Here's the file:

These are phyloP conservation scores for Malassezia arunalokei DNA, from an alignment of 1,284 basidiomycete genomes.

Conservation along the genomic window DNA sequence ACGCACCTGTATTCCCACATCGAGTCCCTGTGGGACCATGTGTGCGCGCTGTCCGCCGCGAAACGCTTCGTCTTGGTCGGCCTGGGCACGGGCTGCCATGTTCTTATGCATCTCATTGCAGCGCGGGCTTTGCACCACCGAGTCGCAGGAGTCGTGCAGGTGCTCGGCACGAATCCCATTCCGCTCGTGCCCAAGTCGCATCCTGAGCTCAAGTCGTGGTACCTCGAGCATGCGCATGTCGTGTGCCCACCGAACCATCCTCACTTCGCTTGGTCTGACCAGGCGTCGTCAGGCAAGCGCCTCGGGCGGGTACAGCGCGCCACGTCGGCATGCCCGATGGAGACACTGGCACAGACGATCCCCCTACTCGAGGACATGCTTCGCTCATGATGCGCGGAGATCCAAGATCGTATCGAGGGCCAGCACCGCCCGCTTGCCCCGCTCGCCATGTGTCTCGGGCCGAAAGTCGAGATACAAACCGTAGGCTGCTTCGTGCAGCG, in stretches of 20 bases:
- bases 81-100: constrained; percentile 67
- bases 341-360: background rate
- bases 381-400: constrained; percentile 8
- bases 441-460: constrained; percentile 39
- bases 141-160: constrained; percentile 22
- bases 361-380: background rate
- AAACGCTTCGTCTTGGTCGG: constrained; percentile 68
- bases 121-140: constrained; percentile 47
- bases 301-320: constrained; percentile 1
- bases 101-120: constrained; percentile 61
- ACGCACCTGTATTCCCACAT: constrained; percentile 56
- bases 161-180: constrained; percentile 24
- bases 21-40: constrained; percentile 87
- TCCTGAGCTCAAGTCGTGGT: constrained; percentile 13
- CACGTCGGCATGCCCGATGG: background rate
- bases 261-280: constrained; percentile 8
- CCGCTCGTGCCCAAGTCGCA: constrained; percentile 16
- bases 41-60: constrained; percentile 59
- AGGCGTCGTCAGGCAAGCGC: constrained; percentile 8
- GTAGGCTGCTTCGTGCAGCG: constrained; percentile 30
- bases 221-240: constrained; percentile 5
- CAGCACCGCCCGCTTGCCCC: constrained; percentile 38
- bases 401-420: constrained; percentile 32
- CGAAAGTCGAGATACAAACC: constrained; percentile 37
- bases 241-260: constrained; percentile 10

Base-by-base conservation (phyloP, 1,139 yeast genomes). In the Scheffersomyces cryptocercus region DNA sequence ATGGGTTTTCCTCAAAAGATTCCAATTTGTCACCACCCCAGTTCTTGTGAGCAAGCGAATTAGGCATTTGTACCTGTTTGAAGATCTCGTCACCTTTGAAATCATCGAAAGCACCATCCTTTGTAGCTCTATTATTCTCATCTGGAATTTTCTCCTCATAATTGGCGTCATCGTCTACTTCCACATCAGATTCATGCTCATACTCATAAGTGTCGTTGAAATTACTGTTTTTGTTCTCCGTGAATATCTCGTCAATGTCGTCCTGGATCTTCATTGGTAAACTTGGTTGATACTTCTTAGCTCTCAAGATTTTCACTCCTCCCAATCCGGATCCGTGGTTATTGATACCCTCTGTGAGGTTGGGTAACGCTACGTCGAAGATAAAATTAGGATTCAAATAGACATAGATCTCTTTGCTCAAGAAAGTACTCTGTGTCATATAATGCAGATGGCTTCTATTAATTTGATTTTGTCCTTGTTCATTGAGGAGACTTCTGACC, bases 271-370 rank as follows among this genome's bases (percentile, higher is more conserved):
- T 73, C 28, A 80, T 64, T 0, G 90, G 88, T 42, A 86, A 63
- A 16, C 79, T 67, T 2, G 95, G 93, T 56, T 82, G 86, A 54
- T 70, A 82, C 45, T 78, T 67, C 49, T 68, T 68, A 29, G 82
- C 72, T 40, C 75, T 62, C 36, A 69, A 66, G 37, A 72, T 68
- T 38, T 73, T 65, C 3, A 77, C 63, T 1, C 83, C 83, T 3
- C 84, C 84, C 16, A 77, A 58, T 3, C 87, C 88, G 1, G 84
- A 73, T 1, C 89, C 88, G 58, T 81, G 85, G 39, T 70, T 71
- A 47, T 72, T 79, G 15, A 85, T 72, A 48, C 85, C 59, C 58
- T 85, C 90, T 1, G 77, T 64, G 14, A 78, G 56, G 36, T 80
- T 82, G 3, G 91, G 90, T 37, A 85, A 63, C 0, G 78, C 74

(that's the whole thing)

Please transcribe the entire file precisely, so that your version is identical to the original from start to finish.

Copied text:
These are phyloP conservation scores for Malassezia arunalokei DNA, from an alignment of 1,284 basidiomycete genomes.

Conservation along the genomic window DNA sequence ACGCACCTGTATTCCCACATCGAGTCCCTGTGGGACCATGTGTGCGCGCTGTCCGCCGCGAAACGCTTCGTCTTGGTCGGCCTGGGCACGGGCTGCCATGTTCTTATGCATCTCATTGCAGCGCGGGCTTTGCACCACCGAGTCGCAGGAGTCGTGCAGGTGCTCGGCACGAATCCCATTCCGCTCGTGCCCAAGTCGCATCCTGAGCTCAAGTCGTGGTACCTCGAGCATGCGCATGTCGTGTGCCCACCGAACCATCCTCACTTCGCTTGGTCTGACCAGGCGTCGTCAGGCAAGCGCCTCGGGCGGGTACAGCGCGCCACGTCGGCATGCCCGATGGAGACACTGGCACAGACGATCCCCCTACTCGAGGACATGCTTCGCTCATGATGCGCGGAGATCCAAGATCGTATCGAGGGCCAGCACCGCCCGCTTGCCCCGCTCGCCATGTGTCTCGGGCCGAAAGTCGAGATACAAACCGTAGGCTGCTTCGTGCAGCG, in stretches of 20 bases:
- bases 81-100: constrained; percentile 67
- bases 341-360: background rate
- bases 381-400: constrained; percentile 8
- bases 441-460: constrained; percentile 39
- bases 141-160: constrained; percentile 22
- bases 361-380: background rate
- AAACGCTTCGTCTTGGTCGG: constrained; percentile 68
- bases 121-140: constrained; percentile 47
- bases 301-320: constrained; percentile 1
- bases 101-120: constrained; percentile 61
- ACGCACCTGTATTCCCACAT: constrained; percentile 56
- bases 161-180: constrained; percentile 24
- bases 21-40: constrained; percentile 87
- TCCTGAGCTCAAGTCGTGGT: constrained; percentile 13
- CACGTCGGCATGCCCGATGG: background rate
- bases 261-280: constrained; percentile 8
- CCGCTCGTGCCCAAGTCGCA: constrained; percentile 16
- bases 41-60: constrained; percentile 59
- AGGCGTCGTCAGGCAAGCGC: constrained; percentile 8
- GTAGGCTGCTTCGTGCAGCG: constrained; percentile 30
- bases 221-240: constrained; percentile 5
- CAGCACCGCCCGCTTGCCCC: constrained; percentile 38
- bases 401-420: constrained; percentile 32
- CGAAAGTCGAGATACAAACC: constrained; percentile 37
- bases 241-260: constrained; percentile 10

Base-by-base conservation (phyloP, 1,139 yeast genomes). In the Scheffersomyces cryptocercus region DNA sequence ATGGGTTTTCCTCAAAAGATTCCAATTTGTCACCACCCCAGTTCTTGTGAGCAAGCGAATTAGGCATTTGTACCTGTTTGAAGATCTCGTCACCTTTGAAATCATCGAAAGCACCATCCTTTGTAGCTCTATTATTCTCATCTGGAATTTTCTCCTCATAATTGGCGTCATCGTCTACTTCCACATCAGATTCATGCTCATACTCATAAGTGTCGTTGAAATTACTGTTTTTGTTCTCCGTGAATATCTCGTCAATGTCGTCCTGGATCTTCATTGGTAAACTTGGTTGATACTTCTTAGCTCTCAAGATTTTCACTCCTCCCAATCCGGATCCGTGGTTATTGATACCCTCTGTGAGGTTGGGTAACGCTACGTCGAAGATAAAATTAGGATTCAAATAGACATAGATCTCTTTGCTCAAGAAAGTACTCTGTGTCATATAATGCAGATGGCTTCTATTAATTTGATTTTGTCCTTGTTCATTGAGGAGACTTCTGACC, bases 271-370 rank as follows among this genome's bases (percentile, higher is more conserved):
- T 73, C 28, A 80, T 64, T 0, G 90, G 88, T 42, A 86, A 63
- A 16, C 79, T 67, T 2, G 95, G 93, T 56, T 82, G 86, A 54
- T 70, A 82, C 45, T 78, T 67, C 49, T 68, T 68, A 29, G 82
- C 72, T 40, C 75, T 62, C 36, A 69, A 66, G 37, A 72, T 68
- T 38, T 73, T 65, C 3, A 77, C 63, T 1, C 83, C 83, T 3
- C 84, C 84, C 16, A 77, A 58, T 3, C 87, C 88, G 1, G 84
- A 73, T 1, C 89, C 88, G 58, T 81, G 85, G 39, T 70, T 71
- A 47, T 72, T 79, G 15, A 85, T 72, A 48, C 85, C 59, C 58
- T 85, C 90, T 1, G 77, T 64, G 14, A 78, G 56, G 36, T 80
- T 82, G 3, G 91, G 90, T 37, A 85, A 63, C 0, G 78, C 74